‘I’m simply trying to show the magic I see everywhere in the natural world. Every place has a mood and a story to tell. Every creature has a distinct personality. When I see an animal, I see a little soul; I try to capture that and evoke a sense of story around them. Stories and make-believe open up an entire new universe that helps us understand our own reality (and escape it sometimes!) ‘
Cheri Hunston is a truly original artist and illustrator. Using the most challenging traditional materials, Cheri puts a unique fantastical and modern twist into all her creations. She was recently a finalist for 'Up and Coming Artist of the year 2014' by the Fine Art Trade Guild, additionally she was also a finalist in the Pollyanna Pickering award for 'Depiction of Wildlife'.
She has a attracted a number of collectors in the Southwest of England and Australia. She sells nationally and internationally.
Originally from Bolton in Lancashire and growing up on the Pennines near Macclesfield Cheshire, she now lives on the wild but beautiful Dartmoor.
Her inspiration comes from the wildlife, seasons, natural beauty, myth and legends of Dartmoor.
Cheri bases her work on real wildlife and places, she creates thought provoking characters, captures a moment that may suggest a story and gives them all an original fantastical twist.
Cheri says, 'Nature is magic to me. Every animal has it's own character and story. Every place has a history and a mood. I'm not aiming to give a photographical representation- photographs do that, I'm showing how I see things as an artist. The textures and realism remain but the characters or moods are emphasised with the glint in the eye, a turn of the ear or an unruly feather or piece of fur. I want my fantastical pictures to seem as though the creatures could come alive at any minute. I guess it's about stimulating the imagination of others and sharing how I experience the natural world.'
Work usually begins with a walk on Dartmoor for inspiration, photographs and detailed sketches.
Cheri is a perfectionist and uses only the finest quality, Italian, hot pressed paper. She is obsessional about paper and their different textures; even the paper for her prints is carefully selected to complement the work and match the original as closely as possible. She can be exacting when matching the colour of the giclée print (see below for explaination of this processs) to her original work too, right down to the hues of the black and white ink work. Her prints are giclée and she uses a printing company that is a member of the Fine Art Trade Guild. Her preferred medium is ink or watercolour; the tonal quality of the pigmentation is important.
Mostly working in ink, which is possibly the most unforgiving medium, as one mistake can ruin an entire picture, plus due to the amount of time each work takes coupled with the intricacy of her work, her pieces really are a labour of love, a piece can take me between 42-350 hours to complete and that’s not including the research, planning and preparatory sketches. In fact, because her work really is 'art from the heart', in the majority of her work you will find a hidden love heart!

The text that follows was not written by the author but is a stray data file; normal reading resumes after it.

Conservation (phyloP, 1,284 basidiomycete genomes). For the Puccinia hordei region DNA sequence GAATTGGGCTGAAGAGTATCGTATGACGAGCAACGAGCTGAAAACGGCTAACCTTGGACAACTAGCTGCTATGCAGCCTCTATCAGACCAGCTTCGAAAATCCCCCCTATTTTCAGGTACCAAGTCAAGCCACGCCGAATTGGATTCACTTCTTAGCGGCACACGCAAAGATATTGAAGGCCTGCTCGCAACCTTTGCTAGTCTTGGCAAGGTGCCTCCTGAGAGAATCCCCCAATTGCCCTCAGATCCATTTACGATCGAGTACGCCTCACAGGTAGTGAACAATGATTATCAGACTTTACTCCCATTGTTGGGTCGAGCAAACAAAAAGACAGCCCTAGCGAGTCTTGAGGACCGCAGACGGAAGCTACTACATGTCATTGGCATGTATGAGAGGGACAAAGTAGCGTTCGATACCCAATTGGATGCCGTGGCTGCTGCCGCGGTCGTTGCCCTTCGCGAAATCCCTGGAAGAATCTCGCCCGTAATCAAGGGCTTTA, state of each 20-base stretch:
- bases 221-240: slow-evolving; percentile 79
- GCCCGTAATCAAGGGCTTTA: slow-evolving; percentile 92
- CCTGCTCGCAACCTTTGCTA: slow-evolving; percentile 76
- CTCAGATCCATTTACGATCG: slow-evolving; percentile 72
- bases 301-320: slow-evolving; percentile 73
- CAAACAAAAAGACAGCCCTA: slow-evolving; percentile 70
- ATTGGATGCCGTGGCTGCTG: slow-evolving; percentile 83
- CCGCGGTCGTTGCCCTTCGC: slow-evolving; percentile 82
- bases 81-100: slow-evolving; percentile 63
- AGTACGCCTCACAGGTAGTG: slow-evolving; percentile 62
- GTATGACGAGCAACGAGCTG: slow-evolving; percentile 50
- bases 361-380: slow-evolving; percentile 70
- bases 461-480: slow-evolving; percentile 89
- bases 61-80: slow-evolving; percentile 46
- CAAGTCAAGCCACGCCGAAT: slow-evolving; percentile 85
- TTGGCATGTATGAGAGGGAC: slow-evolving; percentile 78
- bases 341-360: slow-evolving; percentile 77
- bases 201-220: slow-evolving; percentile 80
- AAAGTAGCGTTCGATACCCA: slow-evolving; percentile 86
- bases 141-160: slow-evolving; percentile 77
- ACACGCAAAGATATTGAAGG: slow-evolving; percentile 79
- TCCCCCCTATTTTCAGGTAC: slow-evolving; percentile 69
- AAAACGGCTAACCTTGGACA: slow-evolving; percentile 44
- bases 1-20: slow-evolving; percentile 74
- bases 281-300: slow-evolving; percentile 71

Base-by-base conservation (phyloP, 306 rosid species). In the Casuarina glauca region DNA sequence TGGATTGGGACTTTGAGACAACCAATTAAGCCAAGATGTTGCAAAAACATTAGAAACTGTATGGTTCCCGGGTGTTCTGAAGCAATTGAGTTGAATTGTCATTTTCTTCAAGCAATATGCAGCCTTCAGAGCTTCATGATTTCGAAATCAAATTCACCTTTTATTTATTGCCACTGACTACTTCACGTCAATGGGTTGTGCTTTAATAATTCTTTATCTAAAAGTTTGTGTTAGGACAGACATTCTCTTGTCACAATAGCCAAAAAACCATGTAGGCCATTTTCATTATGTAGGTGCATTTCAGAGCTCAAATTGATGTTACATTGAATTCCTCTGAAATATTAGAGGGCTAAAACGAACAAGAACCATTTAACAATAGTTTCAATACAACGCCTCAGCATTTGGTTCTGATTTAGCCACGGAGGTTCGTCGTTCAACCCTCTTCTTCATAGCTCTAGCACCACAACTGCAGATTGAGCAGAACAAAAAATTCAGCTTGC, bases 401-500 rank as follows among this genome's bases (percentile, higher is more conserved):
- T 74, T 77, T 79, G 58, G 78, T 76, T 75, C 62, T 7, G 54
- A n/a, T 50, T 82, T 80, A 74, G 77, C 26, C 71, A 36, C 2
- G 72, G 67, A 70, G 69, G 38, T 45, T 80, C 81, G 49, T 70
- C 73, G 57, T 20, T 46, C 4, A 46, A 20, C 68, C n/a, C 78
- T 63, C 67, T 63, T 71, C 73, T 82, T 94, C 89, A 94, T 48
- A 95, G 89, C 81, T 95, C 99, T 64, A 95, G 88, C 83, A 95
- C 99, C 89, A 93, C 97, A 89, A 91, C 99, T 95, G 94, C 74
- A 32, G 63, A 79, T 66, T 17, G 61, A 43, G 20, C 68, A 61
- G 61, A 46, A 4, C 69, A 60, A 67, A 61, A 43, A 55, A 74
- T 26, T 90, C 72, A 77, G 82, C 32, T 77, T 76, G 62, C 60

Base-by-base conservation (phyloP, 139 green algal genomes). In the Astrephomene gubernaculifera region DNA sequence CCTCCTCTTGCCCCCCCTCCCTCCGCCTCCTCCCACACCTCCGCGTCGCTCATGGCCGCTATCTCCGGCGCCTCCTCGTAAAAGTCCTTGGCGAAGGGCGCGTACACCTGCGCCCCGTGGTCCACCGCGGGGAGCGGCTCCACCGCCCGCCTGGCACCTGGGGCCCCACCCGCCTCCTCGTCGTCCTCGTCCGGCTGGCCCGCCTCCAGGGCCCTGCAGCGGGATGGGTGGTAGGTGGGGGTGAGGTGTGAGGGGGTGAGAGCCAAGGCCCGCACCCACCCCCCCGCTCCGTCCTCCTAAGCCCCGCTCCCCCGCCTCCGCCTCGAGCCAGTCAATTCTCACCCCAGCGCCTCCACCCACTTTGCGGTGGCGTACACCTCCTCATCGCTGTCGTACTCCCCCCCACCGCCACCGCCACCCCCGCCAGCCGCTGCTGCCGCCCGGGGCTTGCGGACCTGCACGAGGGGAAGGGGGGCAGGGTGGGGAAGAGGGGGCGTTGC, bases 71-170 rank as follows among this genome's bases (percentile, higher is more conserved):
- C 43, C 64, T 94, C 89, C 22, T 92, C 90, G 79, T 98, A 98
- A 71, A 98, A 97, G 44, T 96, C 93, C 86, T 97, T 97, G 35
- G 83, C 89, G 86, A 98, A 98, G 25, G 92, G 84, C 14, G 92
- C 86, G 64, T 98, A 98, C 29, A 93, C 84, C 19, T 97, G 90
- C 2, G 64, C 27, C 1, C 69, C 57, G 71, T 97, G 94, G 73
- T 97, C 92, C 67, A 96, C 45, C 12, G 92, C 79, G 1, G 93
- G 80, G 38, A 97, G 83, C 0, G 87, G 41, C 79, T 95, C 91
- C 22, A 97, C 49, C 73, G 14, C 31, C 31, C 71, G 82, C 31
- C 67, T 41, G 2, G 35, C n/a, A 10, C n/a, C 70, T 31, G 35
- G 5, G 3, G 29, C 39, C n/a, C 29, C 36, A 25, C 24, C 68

'My biggest influence was my parents. I grew up in an artistic home. My mother was an oil painter her subjects were people, flowers and landscapes. My father was a calligrapher, designer and bookbinder and worked with an array of materials from inks to gold leaf and leather. They were my constant art teachers throughout my life and I was inquisitive enough to try different paints and methods. The house often smelt of linseed and the dinning room table was replaced by easles. Although I initially lived in an urban area, my parents often took me on long walks into the nearby countryside and I learnt about different species of trees and plants and breeds of birds. I loved it. My mother had a wonderful sense of humour and a wild imagination. My father was a perfectionist, pragmatic and philosophical. I then moved to the Pennines and was able to wander off on my own long walks and make my own discoveries, which I did regularly. '
Cheri's artistic influences have also evolved from Celtic and Gothic art; Pre-Raphelites, the Arts and crafts Movement , Art Nouveau and Victorian children’s book illustration, in particular Arthur Rackham.
NB: The term giclée (pronounced Zhee-klay) comes from the French verb gicleur which means to squirt or spray.
This means that the original artwork is copied digitally. Using the original as a guide, I then make sure that the colours stay as faithful as possible to the original, sometimes this means printing several test sheets to be as true as possible. During printing, pigment based inks are squirted or sprayed onto high quality archival paper to produce superior prints with light-fastness and stability. The paper used is heavyweight and I try to match up the texture, weight and colour of the paper that I used for the original. quality of giclée prints rivals traditional printing processes used by museums and art galleries. Being light -fast and using acid free, archival paper means that a giclée print is not just the best quality, but it has a much longer life span than most other printing methods. Nevertheless it is always advisable not to hang any art work in direct sunlight as this will cause fading unless you protect it with UV glass.
National Educational game of the Year; Real Ideas Organisation: Best Educational Game.
Up and Coming Published Artist 2014. Fine Art Trade guild.National Educational game of the Year; Real Ideas Organisation: Best Educational Game.